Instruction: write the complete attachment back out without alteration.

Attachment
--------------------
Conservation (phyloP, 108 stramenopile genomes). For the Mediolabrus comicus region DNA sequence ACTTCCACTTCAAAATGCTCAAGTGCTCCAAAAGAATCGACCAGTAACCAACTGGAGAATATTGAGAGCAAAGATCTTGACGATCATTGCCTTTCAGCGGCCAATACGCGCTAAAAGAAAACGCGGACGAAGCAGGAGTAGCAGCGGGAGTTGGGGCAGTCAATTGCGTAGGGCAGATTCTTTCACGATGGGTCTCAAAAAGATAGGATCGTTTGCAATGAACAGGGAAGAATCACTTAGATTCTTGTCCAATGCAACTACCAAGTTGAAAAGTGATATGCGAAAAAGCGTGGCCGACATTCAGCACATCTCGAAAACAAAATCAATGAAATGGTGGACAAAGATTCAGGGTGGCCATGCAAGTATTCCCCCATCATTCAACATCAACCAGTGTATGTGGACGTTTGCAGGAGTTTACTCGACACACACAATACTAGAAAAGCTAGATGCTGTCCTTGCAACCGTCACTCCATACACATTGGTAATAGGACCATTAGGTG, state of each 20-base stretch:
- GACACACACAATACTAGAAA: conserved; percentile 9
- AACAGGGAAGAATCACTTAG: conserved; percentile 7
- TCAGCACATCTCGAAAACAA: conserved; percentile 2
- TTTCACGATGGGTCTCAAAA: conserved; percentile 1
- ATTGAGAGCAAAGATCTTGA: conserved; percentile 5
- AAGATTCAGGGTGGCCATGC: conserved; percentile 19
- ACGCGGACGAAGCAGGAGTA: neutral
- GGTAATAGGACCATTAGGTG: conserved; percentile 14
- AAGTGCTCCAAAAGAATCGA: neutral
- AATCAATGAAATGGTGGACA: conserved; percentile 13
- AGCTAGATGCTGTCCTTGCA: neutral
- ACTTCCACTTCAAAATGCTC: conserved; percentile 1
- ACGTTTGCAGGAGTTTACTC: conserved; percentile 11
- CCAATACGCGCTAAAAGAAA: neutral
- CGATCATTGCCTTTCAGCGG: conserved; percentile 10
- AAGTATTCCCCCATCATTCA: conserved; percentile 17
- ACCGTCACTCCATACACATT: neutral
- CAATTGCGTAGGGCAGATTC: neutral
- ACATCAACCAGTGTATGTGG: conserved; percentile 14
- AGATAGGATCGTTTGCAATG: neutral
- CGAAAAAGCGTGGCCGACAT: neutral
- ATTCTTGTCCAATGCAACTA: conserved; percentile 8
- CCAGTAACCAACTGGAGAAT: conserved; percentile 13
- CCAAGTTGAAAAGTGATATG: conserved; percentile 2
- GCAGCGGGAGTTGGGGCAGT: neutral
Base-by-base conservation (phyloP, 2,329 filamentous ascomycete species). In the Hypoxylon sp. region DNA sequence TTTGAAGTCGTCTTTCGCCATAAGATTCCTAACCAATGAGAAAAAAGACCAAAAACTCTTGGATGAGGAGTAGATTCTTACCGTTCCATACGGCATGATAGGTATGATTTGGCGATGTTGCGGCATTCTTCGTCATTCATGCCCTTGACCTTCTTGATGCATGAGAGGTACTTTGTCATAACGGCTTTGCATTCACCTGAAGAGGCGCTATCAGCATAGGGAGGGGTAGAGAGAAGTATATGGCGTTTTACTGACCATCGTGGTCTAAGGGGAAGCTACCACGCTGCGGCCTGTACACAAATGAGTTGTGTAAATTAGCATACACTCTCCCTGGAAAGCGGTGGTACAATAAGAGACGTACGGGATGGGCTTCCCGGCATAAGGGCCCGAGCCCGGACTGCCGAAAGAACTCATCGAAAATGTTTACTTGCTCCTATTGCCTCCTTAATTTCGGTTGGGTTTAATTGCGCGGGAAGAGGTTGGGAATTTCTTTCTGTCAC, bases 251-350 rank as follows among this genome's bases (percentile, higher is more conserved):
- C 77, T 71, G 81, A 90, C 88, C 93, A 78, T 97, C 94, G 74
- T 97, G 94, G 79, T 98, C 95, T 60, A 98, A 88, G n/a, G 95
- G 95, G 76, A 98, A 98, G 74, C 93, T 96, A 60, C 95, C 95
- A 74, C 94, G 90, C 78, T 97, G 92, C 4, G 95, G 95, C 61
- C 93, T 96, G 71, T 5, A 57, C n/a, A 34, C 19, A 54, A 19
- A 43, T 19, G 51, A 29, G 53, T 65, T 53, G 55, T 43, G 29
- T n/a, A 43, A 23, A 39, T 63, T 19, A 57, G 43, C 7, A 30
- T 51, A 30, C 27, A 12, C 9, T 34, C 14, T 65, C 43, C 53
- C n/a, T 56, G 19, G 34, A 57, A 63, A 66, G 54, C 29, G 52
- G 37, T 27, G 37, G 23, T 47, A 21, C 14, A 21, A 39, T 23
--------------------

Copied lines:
Conservation (phyloP, 108 stramenopile genomes). For the Mediolabrus comicus region DNA sequence ACTTCCACTTCAAAATGCTCAAGTGCTCCAAAAGAATCGACCAGTAACCAACTGGAGAATATTGAGAGCAAAGATCTTGACGATCATTGCCTTTCAGCGGCCAATACGCGCTAAAAGAAAACGCGGACGAAGCAGGAGTAGCAGCGGGAGTTGGGGCAGTCAATTGCGTAGGGCAGATTCTTTCACGATGGGTCTCAAAAAGATAGGATCGTTTGCAATGAACAGGGAAGAATCACTTAGATTCTTGTCCAATGCAACTACCAAGTTGAAAAGTGATATGCGAAAAAGCGTGGCCGACATTCAGCACATCTCGAAAACAAAATCAATGAAATGGTGGACAAAGATTCAGGGTGGCCATGCAAGTATTCCCCCATCATTCAACATCAACCAGTGTATGTGGACGTTTGCAGGAGTTTACTCGACACACACAATACTAGAAAAGCTAGATGCTGTCCTTGCAACCGTCACTCCATACACATTGGTAATAGGACCATTAGGTG, state of each 20-base stretch:
- GACACACACAATACTAGAAA: conserved; percentile 9
- AACAGGGAAGAATCACTTAG: conserved; percentile 7
- TCAGCACATCTCGAAAACAA: conserved; percentile 2
- TTTCACGATGGGTCTCAAAA: conserved; percentile 1
- ATTGAGAGCAAAGATCTTGA: conserved; percentile 5
- AAGATTCAGGGTGGCCATGC: conserved; percentile 19
- ACGCGGACGAAGCAGGAGTA: neutral
- GGTAATAGGACCATTAGGTG: conserved; percentile 14
- AAGTGCTCCAAAAGAATCGA: neutral
- AATCAATGAAATGGTGGACA: conserved; percentile 13
- AGCTAGATGCTGTCCTTGCA: neutral
- ACTTCCACTTCAAAATGCTC: conserved; percentile 1
- ACGTTTGCAGGAGTTTACTC: conserved; percentile 11
- CCAATACGCGCTAAAAGAAA: neutral
- CGATCATTGCCTTTCAGCGG: conserved; percentile 10
- AAGTATTCCCCCATCATTCA: conserved; percentile 17
- ACCGTCACTCCATACACATT: neutral
- CAATTGCGTAGGGCAGATTC: neutral
- ACATCAACCAGTGTATGTGG: conserved; percentile 14
- AGATAGGATCGTTTGCAATG: neutral
- CGAAAAAGCGTGGCCGACAT: neutral
- ATTCTTGTCCAATGCAACTA: conserved; percentile 8
- CCAGTAACCAACTGGAGAAT: conserved; percentile 13
- CCAAGTTGAAAAGTGATATG: conserved; percentile 2
- GCAGCGGGAGTTGGGGCAGT: neutral
Base-by-base conservation (phyloP, 2,329 filamentous ascomycete species). In the Hypoxylon sp. region DNA sequence TTTGAAGTCGTCTTTCGCCATAAGATTCCTAACCAATGAGAAAAAAGACCAAAAACTCTTGGATGAGGAGTAGATTCTTACCGTTCCATACGGCATGATAGGTATGATTTGGCGATGTTGCGGCATTCTTCGTCATTCATGCCCTTGACCTTCTTGATGCATGAGAGGTACTTTGTCATAACGGCTTTGCATTCACCTGAAGAGGCGCTATCAGCATAGGGAGGGGTAGAGAGAAGTATATGGCGTTTTACTGACCATCGTGGTCTAAGGGGAAGCTACCACGCTGCGGCCTGTACACAAATGAGTTGTGTAAATTAGCATACACTCTCCCTGGAAAGCGGTGGTACAATAAGAGACGTACGGGATGGGCTTCCCGGCATAAGGGCCCGAGCCCGGACTGCCGAAAGAACTCATCGAAAATGTTTACTTGCTCCTATTGCCTCCTTAATTTCGGTTGGGTTTAATTGCGCGGGAAGAGGTTGGGAATTTCTTTCTGTCAC, bases 251-350 rank as follows among this genome's bases (percentile, higher is more conserved):
- C 77, T 71, G 81, A 90, C 88, C 93, A 78, T 97, C 94, G 74
- T 97, G 94, G 79, T 98, C 95, T 60, A 98, A 88, G n/a, G 95
- G 95, G 76, A 98, A 98, G 74, C 93, T 96, A 60, C 95, C 95
- A 74, C 94, G 90, C 78, T 97, G 92, C 4, G 95, G 95, C 61
- C 93, T 96, G 71, T 5, A 57, C n/a, A 34, C 19, A 54, A 19
- A 43, T 19, G 51, A 29, G 53, T 65, T 53, G 55, T 43, G 29
- T n/a, A 43, A 23, A 39, T 63, T 19, A 57, G 43, C 7, A 30
- T 51, A 30, C 27, A 12, C 9, T 34, C 14, T 65, C 43, C 53
- C n/a, T 56, G 19, G 34, A 57, A 63, A 66, G 54, C 29, G 52
- G 37, T 27, G 37, G 23, T 47, A 21, C 14, A 21, A 39, T 23